“I simply decided … to liberate myself from the anxiety of notoriety and the urge to be a part of that circle of successful people, those who believe they have won who-knows-what,” Ferrante said in an extremely rare interview with Elissa Schappell in Vanity Fair.
Even Goldstein doesn’t communicate directly with the author, who uses her publisher as a go-between. Rumors have surfaced repeatedly (only to be discredited) about Ferrante’s true identity, including that it’s Goldstein herself.
Long before finding fame, of sorts, Goldstein was first drawn to Italian through the works of Dante. A Jewish girl (albeit one with “no religious education”) with Russian roots, she grew up in Maplewood, N.J., and graduated from Bennington College in Vermont. Goldstein says she doesn’t “have an organized background in Italian literature.” In the late 1980s, she studied with a handful of New Yorker staffers who met regularly to learn Italian so together they could read and discuss Dante. This was when “companies would pay for language classes,” she says.
“I like studying all different languages,” says Goldstein, who also knows Latin and Greek, understands French and has “a little German,” plus a smattering of a Jewish Piedmontese dialect with Hebrew roots, thanks to Levi. She wishes that when she was younger, she would have “learned Yiddish from her great-aunts.”
“Just learning a foreign language is something that makes you very attentive,” Goldstein says.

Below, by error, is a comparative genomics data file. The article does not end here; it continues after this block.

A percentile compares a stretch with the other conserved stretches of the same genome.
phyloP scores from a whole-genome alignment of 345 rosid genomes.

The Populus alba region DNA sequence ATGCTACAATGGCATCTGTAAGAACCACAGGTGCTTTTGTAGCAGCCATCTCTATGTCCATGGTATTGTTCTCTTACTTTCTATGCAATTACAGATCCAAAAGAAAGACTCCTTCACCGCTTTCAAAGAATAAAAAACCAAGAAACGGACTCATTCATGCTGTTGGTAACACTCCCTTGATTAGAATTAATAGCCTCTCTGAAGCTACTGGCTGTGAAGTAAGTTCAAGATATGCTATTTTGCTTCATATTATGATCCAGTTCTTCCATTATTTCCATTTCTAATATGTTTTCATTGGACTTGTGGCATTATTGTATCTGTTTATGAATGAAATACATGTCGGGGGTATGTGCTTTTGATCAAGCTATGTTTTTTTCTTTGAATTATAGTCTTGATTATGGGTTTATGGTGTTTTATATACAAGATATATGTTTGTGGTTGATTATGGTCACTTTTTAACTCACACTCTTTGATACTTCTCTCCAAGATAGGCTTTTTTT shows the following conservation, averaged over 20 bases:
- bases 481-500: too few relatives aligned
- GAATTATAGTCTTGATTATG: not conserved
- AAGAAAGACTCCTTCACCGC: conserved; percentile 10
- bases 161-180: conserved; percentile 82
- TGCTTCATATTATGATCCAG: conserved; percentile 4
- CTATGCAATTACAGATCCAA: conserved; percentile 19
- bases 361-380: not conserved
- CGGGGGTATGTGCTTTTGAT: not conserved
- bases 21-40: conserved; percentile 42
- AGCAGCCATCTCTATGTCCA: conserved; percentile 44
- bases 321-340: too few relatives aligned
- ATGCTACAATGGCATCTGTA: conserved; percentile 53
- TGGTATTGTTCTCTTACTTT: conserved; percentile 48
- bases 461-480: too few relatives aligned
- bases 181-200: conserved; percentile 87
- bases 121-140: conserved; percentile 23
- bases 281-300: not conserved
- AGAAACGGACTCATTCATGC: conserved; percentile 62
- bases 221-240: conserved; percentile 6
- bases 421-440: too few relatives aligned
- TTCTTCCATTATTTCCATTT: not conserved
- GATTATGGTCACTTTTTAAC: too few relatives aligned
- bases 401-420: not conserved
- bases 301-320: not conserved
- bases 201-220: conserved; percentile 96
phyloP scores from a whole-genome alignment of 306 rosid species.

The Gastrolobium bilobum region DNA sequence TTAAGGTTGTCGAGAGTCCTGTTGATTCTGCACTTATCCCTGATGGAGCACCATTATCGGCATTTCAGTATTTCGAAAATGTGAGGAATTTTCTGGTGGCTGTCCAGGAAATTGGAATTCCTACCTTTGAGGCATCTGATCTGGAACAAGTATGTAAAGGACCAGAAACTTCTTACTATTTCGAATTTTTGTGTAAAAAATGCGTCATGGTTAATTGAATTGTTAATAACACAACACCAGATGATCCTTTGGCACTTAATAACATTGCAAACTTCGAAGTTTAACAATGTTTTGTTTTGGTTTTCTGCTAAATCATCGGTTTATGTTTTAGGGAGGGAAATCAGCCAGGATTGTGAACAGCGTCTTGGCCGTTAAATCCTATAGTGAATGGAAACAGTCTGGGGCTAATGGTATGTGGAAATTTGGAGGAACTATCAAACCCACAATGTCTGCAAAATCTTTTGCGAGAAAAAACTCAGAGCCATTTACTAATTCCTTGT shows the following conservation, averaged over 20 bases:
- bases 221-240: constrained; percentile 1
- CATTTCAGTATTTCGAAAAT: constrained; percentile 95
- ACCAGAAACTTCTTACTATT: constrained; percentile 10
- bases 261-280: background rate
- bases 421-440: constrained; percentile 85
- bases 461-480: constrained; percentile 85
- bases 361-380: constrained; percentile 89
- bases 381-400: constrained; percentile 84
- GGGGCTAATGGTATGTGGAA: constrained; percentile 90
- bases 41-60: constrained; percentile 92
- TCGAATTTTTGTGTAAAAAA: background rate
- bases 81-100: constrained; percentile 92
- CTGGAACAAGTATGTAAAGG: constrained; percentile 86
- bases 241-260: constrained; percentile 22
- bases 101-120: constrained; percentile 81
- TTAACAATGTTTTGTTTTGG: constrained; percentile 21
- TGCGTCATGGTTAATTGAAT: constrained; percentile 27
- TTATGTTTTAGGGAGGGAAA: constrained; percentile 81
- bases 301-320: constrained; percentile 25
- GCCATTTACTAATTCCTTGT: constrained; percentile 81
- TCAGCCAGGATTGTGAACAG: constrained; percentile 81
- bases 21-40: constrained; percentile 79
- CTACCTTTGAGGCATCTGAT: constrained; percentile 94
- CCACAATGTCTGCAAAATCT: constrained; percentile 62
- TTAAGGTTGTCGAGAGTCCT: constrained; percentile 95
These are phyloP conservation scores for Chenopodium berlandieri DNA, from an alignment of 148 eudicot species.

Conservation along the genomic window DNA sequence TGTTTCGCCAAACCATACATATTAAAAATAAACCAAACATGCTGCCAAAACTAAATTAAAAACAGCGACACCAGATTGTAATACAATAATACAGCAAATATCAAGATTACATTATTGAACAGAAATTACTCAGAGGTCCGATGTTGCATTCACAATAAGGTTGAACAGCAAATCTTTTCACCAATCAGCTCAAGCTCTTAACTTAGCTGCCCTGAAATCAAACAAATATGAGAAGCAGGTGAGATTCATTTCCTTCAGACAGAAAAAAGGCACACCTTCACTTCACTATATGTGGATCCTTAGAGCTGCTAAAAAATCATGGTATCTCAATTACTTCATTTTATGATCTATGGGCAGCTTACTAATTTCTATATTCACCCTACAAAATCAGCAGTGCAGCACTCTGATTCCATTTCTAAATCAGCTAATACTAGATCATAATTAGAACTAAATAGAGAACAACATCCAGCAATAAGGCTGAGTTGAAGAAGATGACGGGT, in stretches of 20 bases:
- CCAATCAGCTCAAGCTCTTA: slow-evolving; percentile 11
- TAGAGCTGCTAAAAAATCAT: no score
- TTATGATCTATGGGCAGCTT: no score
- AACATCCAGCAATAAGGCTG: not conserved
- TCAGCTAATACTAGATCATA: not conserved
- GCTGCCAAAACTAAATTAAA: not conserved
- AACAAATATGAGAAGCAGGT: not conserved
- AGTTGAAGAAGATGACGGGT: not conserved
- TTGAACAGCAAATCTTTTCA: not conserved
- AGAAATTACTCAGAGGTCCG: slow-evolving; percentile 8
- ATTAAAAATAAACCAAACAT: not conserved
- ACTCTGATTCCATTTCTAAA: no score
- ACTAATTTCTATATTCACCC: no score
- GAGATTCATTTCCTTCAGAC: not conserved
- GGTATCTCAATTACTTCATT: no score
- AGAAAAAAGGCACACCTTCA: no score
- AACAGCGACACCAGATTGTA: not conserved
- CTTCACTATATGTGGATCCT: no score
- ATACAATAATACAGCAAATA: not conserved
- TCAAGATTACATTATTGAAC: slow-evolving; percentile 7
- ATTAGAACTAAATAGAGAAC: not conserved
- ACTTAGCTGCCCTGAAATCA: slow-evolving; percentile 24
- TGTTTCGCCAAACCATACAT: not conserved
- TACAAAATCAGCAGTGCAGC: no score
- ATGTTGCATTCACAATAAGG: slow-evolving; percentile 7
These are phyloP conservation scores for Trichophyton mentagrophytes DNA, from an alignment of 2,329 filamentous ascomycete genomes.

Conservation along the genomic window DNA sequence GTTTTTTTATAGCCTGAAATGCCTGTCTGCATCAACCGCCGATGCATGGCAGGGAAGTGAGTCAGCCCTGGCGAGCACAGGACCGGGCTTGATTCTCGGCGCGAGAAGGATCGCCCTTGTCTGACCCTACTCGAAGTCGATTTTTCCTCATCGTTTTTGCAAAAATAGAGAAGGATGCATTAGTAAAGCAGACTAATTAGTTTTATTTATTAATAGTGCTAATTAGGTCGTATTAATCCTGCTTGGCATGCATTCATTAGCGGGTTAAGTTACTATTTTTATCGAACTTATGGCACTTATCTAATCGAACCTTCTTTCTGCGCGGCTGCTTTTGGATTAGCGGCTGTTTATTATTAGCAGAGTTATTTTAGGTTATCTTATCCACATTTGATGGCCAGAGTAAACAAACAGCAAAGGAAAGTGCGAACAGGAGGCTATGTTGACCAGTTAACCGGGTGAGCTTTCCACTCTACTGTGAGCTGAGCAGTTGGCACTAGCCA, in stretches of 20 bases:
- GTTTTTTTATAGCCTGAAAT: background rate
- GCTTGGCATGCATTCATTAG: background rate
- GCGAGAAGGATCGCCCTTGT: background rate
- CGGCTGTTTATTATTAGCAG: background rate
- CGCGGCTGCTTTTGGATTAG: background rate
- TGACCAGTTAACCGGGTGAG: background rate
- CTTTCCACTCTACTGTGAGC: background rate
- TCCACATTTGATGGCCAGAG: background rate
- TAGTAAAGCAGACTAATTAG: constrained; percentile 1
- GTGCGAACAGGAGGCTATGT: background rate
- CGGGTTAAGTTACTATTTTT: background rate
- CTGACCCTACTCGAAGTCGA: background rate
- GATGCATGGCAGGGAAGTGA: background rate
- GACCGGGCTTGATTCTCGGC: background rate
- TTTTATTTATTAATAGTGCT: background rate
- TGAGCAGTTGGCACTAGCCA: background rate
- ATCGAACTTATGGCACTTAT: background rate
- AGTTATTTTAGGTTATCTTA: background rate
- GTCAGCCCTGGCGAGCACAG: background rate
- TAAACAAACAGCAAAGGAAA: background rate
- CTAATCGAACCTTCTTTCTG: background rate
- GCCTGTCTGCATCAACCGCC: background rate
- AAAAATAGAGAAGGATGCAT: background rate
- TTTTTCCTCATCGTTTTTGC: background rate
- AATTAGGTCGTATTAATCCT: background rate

Before working on Levi, “I had read very little Holocaust stuff,” she says, adding that she found the history of Italy in the war fascinating. Inspired by her immersion in Levi’s accounts of what it was like to survive Auschwitz, Goldstein says she now has “more of an interest” in her Jewish roots.
Goldstein is matter-of-fact when she describes how she manages to hold a demanding day job and translate great works in her “spare” time.
“I work on weekends; I work on vacations. I work in bits of time,” she says. “I’ve been going to Italy for about three weeks to a month each year,” preferring summertime in Rome.
“I always have work to do. I always wanted to have work to do.”
Goldstein has five translations slated for publication this year: Jhumpa Lahiri’s Italian memoir, “In Other Words”; Ferrante’s “Frantumaglia”; “The Young Bride” by Alessandro Baricco; “The Street Kids” by Pier Paolo Pasolini, and “Something Written” by Emanuele Trevi.